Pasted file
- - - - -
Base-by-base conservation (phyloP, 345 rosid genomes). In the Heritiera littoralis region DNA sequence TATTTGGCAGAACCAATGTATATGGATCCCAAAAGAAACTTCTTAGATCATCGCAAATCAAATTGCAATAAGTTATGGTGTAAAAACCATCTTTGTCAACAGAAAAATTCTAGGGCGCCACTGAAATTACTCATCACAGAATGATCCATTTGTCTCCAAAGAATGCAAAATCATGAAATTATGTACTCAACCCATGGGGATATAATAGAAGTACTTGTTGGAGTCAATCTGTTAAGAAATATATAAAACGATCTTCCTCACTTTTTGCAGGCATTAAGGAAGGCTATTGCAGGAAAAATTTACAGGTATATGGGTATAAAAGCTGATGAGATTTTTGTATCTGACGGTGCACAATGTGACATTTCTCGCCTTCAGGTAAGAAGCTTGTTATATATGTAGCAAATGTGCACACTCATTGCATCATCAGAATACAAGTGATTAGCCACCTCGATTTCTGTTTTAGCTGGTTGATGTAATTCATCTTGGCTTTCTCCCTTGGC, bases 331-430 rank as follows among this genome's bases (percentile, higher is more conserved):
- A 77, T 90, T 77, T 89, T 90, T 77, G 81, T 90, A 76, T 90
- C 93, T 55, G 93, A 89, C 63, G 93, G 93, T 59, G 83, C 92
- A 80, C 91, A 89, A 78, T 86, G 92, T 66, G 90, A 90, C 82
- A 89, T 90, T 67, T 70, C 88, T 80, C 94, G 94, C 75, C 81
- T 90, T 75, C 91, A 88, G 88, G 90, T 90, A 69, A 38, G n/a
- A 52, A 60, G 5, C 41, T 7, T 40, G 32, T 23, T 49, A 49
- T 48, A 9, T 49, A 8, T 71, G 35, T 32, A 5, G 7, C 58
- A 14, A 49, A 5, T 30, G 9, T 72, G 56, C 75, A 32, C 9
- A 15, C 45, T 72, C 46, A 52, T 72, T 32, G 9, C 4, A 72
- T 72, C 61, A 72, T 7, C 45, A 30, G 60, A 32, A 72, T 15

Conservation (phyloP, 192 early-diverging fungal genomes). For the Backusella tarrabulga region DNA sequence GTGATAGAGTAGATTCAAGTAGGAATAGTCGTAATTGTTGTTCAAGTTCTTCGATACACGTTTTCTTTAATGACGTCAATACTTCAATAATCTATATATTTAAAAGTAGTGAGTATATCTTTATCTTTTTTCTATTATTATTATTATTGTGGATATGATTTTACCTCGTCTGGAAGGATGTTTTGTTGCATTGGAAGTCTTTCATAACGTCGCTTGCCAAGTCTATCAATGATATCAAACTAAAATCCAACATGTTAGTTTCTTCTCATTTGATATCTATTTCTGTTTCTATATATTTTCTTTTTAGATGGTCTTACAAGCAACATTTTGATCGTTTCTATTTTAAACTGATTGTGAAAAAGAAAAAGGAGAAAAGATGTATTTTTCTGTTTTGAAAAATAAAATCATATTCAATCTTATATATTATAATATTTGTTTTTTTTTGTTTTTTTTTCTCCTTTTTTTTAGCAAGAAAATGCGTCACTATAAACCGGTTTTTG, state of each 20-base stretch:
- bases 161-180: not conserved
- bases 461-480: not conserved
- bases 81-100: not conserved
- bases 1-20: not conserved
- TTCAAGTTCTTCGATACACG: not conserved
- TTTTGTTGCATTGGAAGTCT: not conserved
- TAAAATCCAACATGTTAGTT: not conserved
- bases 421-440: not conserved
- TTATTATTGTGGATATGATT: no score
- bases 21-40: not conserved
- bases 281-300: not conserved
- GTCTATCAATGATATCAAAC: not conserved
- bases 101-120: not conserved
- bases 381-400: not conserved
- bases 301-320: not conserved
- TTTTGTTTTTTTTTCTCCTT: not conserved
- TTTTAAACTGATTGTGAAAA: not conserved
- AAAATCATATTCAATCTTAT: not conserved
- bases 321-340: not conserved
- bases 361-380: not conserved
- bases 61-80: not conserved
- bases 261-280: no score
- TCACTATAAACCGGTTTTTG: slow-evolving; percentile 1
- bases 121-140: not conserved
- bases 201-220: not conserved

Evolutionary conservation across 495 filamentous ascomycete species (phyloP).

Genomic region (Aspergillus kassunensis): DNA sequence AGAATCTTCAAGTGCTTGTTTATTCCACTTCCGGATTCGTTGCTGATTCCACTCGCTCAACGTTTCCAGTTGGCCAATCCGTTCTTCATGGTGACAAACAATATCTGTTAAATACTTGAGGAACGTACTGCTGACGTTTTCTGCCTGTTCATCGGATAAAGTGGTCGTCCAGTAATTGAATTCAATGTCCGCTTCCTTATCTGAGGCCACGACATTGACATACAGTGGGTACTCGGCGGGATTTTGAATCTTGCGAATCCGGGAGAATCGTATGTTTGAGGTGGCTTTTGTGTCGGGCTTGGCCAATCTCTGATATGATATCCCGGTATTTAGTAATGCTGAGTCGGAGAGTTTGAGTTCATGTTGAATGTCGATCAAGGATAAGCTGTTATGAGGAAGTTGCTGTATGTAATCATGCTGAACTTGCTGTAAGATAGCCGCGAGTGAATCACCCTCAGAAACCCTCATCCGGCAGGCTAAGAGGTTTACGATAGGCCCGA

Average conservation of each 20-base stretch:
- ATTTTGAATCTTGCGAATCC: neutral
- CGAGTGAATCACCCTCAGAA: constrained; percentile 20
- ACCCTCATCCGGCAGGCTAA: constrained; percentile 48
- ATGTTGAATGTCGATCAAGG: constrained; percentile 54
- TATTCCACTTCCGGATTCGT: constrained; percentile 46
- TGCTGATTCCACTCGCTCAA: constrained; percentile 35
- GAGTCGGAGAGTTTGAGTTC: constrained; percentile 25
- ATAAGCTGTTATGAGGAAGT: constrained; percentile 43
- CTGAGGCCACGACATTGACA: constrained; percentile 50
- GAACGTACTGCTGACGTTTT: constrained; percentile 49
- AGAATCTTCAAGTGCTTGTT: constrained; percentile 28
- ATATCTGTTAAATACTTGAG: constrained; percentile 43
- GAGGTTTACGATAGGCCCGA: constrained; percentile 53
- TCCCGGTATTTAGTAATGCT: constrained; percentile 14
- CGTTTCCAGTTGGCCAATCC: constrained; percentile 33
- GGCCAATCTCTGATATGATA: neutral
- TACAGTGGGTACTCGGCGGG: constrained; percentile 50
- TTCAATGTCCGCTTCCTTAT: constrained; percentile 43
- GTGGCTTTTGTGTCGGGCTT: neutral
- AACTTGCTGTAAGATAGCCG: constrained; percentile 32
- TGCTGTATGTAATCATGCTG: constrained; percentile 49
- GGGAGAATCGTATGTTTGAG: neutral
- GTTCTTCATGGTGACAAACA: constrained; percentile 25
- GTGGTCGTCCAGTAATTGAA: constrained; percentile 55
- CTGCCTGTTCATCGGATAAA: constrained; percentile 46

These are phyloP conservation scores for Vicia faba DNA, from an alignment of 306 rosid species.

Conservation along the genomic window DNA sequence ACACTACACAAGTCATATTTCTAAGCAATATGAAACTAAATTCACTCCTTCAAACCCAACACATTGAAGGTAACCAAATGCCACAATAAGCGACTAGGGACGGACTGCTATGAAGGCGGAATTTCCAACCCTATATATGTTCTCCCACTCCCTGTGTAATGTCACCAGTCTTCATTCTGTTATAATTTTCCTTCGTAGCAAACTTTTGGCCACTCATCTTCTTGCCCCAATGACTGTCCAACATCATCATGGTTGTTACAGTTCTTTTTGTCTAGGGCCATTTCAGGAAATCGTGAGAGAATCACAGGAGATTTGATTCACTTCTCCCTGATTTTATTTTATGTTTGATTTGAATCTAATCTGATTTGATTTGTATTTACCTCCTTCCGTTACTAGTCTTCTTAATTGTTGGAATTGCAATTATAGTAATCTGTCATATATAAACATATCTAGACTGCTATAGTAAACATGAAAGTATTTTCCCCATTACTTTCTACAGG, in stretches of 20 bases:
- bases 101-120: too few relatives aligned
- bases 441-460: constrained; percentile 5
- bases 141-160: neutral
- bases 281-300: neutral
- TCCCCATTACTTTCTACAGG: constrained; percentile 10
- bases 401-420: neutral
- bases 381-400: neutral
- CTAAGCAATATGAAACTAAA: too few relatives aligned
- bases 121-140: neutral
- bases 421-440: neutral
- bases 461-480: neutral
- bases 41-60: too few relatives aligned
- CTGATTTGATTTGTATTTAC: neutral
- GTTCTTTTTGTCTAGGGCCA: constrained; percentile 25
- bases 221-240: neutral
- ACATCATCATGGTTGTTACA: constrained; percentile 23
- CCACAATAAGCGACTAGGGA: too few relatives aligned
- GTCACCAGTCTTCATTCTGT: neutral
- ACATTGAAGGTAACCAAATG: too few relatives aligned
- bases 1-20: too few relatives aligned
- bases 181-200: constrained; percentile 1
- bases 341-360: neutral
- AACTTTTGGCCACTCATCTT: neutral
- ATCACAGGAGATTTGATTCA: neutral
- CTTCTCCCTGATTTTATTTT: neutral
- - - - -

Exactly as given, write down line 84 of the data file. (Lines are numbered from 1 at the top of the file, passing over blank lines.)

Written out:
- CCACAATAAGCGACTAGGGA: too few relatives aligned